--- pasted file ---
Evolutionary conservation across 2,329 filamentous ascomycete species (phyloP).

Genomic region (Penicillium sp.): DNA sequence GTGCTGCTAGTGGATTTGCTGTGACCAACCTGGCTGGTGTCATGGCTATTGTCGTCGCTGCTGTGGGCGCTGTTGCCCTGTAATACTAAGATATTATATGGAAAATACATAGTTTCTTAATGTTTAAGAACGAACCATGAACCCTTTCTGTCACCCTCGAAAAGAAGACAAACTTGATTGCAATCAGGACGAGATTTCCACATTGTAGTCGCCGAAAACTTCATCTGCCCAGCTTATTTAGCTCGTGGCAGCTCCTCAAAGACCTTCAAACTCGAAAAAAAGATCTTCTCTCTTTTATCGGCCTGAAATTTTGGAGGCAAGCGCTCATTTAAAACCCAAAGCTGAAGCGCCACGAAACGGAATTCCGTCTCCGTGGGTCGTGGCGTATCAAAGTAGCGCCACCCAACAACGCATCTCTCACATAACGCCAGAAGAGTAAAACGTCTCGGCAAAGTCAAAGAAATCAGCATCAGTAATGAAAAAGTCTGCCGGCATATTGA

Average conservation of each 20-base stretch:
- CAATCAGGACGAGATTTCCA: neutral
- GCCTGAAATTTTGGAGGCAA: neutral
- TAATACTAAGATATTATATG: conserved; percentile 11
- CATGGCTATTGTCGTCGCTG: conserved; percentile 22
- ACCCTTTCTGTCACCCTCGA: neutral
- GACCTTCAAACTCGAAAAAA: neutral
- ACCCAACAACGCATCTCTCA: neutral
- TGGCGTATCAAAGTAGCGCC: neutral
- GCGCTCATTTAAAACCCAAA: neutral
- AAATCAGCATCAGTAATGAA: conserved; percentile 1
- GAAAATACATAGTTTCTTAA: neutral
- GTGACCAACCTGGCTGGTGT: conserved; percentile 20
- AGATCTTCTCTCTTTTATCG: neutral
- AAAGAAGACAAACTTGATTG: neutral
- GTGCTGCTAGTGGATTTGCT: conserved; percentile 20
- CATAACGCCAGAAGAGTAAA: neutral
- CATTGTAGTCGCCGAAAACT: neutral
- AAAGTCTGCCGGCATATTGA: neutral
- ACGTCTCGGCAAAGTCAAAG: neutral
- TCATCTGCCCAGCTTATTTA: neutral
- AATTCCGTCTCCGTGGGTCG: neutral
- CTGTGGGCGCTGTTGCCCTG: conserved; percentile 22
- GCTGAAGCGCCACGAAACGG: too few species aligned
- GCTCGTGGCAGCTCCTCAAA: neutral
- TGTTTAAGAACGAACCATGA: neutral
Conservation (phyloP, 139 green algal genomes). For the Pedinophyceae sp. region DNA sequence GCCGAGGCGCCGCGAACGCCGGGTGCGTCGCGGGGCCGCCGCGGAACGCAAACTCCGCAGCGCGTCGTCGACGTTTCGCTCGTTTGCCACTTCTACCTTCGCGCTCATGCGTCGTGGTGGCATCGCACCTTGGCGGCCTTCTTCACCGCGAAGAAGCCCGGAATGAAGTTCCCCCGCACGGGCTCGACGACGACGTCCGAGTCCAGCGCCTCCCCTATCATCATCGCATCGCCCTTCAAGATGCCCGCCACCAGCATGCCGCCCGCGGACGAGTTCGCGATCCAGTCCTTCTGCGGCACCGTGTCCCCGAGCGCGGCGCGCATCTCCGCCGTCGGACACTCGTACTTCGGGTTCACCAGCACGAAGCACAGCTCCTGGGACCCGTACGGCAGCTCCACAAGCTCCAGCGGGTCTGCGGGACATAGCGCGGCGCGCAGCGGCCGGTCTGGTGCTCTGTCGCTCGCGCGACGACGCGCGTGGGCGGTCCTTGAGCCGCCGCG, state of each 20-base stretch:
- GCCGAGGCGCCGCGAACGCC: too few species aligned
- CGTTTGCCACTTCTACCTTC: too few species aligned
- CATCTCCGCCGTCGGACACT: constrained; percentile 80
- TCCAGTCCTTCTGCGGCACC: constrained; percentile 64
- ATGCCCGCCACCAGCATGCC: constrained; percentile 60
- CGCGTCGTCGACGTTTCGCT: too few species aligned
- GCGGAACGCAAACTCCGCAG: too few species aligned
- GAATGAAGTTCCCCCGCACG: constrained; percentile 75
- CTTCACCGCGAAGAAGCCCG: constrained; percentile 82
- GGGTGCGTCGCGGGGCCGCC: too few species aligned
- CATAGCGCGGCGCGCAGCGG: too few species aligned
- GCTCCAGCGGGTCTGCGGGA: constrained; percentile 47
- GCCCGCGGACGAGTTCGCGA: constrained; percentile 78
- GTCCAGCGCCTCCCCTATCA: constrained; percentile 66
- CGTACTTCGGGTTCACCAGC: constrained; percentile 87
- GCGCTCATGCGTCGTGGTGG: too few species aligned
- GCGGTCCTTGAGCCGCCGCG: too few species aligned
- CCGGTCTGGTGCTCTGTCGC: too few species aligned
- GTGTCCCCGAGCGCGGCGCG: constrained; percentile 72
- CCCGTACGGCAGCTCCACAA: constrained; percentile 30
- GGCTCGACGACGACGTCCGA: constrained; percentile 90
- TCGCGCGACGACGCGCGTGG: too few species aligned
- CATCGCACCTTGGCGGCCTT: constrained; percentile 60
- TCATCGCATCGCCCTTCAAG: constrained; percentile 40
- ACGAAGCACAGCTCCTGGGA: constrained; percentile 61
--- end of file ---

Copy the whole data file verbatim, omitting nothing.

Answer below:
Evolutionary conservation across 2,329 filamentous ascomycete species (phyloP).

Genomic region (Penicillium sp.): DNA sequence GTGCTGCTAGTGGATTTGCTGTGACCAACCTGGCTGGTGTCATGGCTATTGTCGTCGCTGCTGTGGGCGCTGTTGCCCTGTAATACTAAGATATTATATGGAAAATACATAGTTTCTTAATGTTTAAGAACGAACCATGAACCCTTTCTGTCACCCTCGAAAAGAAGACAAACTTGATTGCAATCAGGACGAGATTTCCACATTGTAGTCGCCGAAAACTTCATCTGCCCAGCTTATTTAGCTCGTGGCAGCTCCTCAAAGACCTTCAAACTCGAAAAAAAGATCTTCTCTCTTTTATCGGCCTGAAATTTTGGAGGCAAGCGCTCATTTAAAACCCAAAGCTGAAGCGCCACGAAACGGAATTCCGTCTCCGTGGGTCGTGGCGTATCAAAGTAGCGCCACCCAACAACGCATCTCTCACATAACGCCAGAAGAGTAAAACGTCTCGGCAAAGTCAAAGAAATCAGCATCAGTAATGAAAAAGTCTGCCGGCATATTGA

Average conservation of each 20-base stretch:
- CAATCAGGACGAGATTTCCA: neutral
- GCCTGAAATTTTGGAGGCAA: neutral
- TAATACTAAGATATTATATG: conserved; percentile 11
- CATGGCTATTGTCGTCGCTG: conserved; percentile 22
- ACCCTTTCTGTCACCCTCGA: neutral
- GACCTTCAAACTCGAAAAAA: neutral
- ACCCAACAACGCATCTCTCA: neutral
- TGGCGTATCAAAGTAGCGCC: neutral
- GCGCTCATTTAAAACCCAAA: neutral
- AAATCAGCATCAGTAATGAA: conserved; percentile 1
- GAAAATACATAGTTTCTTAA: neutral
- GTGACCAACCTGGCTGGTGT: conserved; percentile 20
- AGATCTTCTCTCTTTTATCG: neutral
- AAAGAAGACAAACTTGATTG: neutral
- GTGCTGCTAGTGGATTTGCT: conserved; percentile 20
- CATAACGCCAGAAGAGTAAA: neutral
- CATTGTAGTCGCCGAAAACT: neutral
- AAAGTCTGCCGGCATATTGA: neutral
- ACGTCTCGGCAAAGTCAAAG: neutral
- TCATCTGCCCAGCTTATTTA: neutral
- AATTCCGTCTCCGTGGGTCG: neutral
- CTGTGGGCGCTGTTGCCCTG: conserved; percentile 22
- GCTGAAGCGCCACGAAACGG: too few species aligned
- GCTCGTGGCAGCTCCTCAAA: neutral
- TGTTTAAGAACGAACCATGA: neutral
Conservation (phyloP, 139 green algal genomes). For the Pedinophyceae sp. region DNA sequence GCCGAGGCGCCGCGAACGCCGGGTGCGTCGCGGGGCCGCCGCGGAACGCAAACTCCGCAGCGCGTCGTCGACGTTTCGCTCGTTTGCCACTTCTACCTTCGCGCTCATGCGTCGTGGTGGCATCGCACCTTGGCGGCCTTCTTCACCGCGAAGAAGCCCGGAATGAAGTTCCCCCGCACGGGCTCGACGACGACGTCCGAGTCCAGCGCCTCCCCTATCATCATCGCATCGCCCTTCAAGATGCCCGCCACCAGCATGCCGCCCGCGGACGAGTTCGCGATCCAGTCCTTCTGCGGCACCGTGTCCCCGAGCGCGGCGCGCATCTCCGCCGTCGGACACTCGTACTTCGGGTTCACCAGCACGAAGCACAGCTCCTGGGACCCGTACGGCAGCTCCACAAGCTCCAGCGGGTCTGCGGGACATAGCGCGGCGCGCAGCGGCCGGTCTGGTGCTCTGTCGCTCGCGCGACGACGCGCGTGGGCGGTCCTTGAGCCGCCGCG, state of each 20-base stretch:
- GCCGAGGCGCCGCGAACGCC: too few species aligned
- CGTTTGCCACTTCTACCTTC: too few species aligned
- CATCTCCGCCGTCGGACACT: constrained; percentile 80
- TCCAGTCCTTCTGCGGCACC: constrained; percentile 64
- ATGCCCGCCACCAGCATGCC: constrained; percentile 60
- CGCGTCGTCGACGTTTCGCT: too few species aligned
- GCGGAACGCAAACTCCGCAG: too few species aligned
- GAATGAAGTTCCCCCGCACG: constrained; percentile 75
- CTTCACCGCGAAGAAGCCCG: constrained; percentile 82
- GGGTGCGTCGCGGGGCCGCC: too few species aligned
- CATAGCGCGGCGCGCAGCGG: too few species aligned
- GCTCCAGCGGGTCTGCGGGA: constrained; percentile 47
- GCCCGCGGACGAGTTCGCGA: constrained; percentile 78
- GTCCAGCGCCTCCCCTATCA: constrained; percentile 66
- CGTACTTCGGGTTCACCAGC: constrained; percentile 87
- GCGCTCATGCGTCGTGGTGG: too few species aligned
- GCGGTCCTTGAGCCGCCGCG: too few species aligned
- CCGGTCTGGTGCTCTGTCGC: too few species aligned
- GTGTCCCCGAGCGCGGCGCG: constrained; percentile 72
- CCCGTACGGCAGCTCCACAA: constrained; percentile 30
- GGCTCGACGACGACGTCCGA: constrained; percentile 90
- TCGCGCGACGACGCGCGTGG: too few species aligned
- CATCGCACCTTGGCGGCCTT: constrained; percentile 60
- TCATCGCATCGCCCTTCAAG: constrained; percentile 40
- ACGAAGCACAGCTCCTGGGA: constrained; percentile 61